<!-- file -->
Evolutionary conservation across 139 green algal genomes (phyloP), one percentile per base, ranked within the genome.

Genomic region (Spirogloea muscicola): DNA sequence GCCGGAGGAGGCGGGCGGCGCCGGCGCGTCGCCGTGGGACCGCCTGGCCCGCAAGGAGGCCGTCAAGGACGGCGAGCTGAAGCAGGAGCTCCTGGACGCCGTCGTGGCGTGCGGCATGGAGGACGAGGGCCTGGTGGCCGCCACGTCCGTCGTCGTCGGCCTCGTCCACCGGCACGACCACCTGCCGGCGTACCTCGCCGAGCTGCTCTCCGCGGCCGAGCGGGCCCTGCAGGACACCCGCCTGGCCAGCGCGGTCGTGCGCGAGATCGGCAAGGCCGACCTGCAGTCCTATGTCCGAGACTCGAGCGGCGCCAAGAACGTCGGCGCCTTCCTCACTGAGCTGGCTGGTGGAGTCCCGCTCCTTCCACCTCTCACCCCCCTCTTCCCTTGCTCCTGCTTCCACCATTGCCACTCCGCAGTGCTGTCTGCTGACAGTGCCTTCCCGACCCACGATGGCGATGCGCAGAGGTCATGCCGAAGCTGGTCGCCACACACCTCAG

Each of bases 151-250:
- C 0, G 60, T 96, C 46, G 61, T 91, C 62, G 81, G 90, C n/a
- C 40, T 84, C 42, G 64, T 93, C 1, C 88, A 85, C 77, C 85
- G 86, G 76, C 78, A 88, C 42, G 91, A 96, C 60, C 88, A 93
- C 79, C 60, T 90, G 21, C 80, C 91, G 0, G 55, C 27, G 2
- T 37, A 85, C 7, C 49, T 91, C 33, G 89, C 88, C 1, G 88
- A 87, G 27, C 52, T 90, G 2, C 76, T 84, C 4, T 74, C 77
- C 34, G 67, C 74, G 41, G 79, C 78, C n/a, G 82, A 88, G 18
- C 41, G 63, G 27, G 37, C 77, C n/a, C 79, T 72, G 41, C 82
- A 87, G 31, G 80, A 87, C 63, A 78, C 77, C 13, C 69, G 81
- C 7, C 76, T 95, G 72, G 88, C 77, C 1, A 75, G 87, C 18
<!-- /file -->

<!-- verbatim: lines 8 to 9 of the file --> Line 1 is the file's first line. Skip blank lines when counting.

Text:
- T 37, A 85, C 7, C 49, T 91, C 33, G 89, C 88, C 1, G 88
- A 87, G 27, C 52, T 90, G 2, C 76, T 84, C 4, T 74, C 77